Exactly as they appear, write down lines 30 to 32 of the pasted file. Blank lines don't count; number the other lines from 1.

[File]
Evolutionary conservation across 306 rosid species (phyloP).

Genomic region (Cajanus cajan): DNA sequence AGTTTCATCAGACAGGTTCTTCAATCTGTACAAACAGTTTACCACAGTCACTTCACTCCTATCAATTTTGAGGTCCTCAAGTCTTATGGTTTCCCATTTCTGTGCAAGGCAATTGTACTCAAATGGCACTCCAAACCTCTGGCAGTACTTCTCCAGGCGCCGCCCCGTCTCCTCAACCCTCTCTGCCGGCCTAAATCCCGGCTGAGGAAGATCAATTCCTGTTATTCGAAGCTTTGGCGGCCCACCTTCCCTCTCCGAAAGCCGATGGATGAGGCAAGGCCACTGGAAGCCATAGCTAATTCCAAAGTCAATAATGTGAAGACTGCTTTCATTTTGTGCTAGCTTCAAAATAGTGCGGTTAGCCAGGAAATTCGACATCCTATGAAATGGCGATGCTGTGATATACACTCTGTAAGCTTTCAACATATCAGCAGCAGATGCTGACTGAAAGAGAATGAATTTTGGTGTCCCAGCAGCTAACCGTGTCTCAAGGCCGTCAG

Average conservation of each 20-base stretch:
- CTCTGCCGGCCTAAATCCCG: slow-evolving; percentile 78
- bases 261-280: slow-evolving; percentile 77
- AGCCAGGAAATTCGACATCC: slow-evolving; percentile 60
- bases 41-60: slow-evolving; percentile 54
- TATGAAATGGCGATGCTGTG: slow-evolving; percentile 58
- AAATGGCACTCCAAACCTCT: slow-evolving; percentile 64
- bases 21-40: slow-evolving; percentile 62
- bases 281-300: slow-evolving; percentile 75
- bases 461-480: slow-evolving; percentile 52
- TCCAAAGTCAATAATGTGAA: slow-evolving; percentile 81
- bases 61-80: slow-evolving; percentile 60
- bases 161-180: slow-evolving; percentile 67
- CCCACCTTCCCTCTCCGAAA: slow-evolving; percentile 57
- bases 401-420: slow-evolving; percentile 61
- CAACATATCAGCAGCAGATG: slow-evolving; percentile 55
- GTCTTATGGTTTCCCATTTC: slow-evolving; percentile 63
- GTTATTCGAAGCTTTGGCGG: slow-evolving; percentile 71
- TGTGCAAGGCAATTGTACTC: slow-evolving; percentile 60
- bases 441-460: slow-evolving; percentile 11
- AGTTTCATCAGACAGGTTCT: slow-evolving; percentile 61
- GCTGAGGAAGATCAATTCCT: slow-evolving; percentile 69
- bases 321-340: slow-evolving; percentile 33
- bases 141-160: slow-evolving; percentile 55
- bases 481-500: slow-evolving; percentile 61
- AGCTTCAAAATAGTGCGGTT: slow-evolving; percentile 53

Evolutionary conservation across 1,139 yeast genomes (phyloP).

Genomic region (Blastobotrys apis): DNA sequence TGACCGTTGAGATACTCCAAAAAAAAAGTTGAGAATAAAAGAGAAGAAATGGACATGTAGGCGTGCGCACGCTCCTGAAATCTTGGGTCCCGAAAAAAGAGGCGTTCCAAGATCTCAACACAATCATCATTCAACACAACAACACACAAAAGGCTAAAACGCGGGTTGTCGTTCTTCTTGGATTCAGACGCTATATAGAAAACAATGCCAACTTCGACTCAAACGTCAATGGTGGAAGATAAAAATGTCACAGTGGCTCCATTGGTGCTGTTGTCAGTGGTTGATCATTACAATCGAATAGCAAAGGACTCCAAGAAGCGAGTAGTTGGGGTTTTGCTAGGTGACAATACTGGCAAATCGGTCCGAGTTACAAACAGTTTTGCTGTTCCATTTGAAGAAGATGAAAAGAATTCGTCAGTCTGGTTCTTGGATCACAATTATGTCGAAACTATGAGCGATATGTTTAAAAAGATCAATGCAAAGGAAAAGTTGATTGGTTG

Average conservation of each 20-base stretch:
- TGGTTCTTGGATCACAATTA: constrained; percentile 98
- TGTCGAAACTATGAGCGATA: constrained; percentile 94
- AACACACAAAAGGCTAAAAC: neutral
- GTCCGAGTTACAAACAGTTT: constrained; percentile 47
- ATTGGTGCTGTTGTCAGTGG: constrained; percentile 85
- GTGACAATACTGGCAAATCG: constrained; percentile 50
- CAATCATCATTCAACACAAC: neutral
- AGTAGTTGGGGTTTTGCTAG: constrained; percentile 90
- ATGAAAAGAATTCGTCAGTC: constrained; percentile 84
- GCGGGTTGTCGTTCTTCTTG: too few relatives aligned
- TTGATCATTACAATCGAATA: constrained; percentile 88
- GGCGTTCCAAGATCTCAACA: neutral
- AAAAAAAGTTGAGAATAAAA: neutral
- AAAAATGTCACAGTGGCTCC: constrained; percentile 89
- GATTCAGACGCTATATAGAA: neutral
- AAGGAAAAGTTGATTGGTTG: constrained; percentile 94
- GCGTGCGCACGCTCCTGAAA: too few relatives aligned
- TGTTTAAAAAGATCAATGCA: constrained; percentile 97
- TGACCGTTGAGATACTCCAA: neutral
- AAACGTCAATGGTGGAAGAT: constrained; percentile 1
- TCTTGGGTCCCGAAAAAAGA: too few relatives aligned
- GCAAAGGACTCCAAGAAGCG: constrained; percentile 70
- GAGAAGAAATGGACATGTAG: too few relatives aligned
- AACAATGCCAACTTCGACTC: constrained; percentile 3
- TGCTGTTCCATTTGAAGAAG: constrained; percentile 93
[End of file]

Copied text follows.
Genomic region (Blastobotrys apis): DNA sequence TGACCGTTGAGATACTCCAAAAAAAAAGTTGAGAATAAAAGAGAAGAAATGGACATGTAGGCGTGCGCACGCTCCTGAAATCTTGGGTCCCGAAAAAAGAGGCGTTCCAAGATCTCAACACAATCATCATTCAACACAACAACACACAAAAGGCTAAAACGCGGGTTGTCGTTCTTCTTGGATTCAGACGCTATATAGAAAACAATGCCAACTTCGACTCAAACGTCAATGGTGGAAGATAAAAATGTCACAGTGGCTCCATTGGTGCTGTTGTCAGTGGTTGATCATTACAATCGAATAGCAAAGGACTCCAAGAAGCGAGTAGTTGGGGTTTTGCTAGGTGACAATACTGGCAAATCGGTCCGAGTTACAAACAGTTTTGCTGTTCCATTTGAAGAAGATGAAAAGAATTCGTCAGTCTGGTTCTTGGATCACAATTATGTCGAAACTATGAGCGATATGTTTAAAAAGATCAATGCAAAGGAAAAGTTGATTGGTTG

Average conservation of each 20-base stretch:
- TGGTTCTTGGATCACAATTA: constrained; percentile 98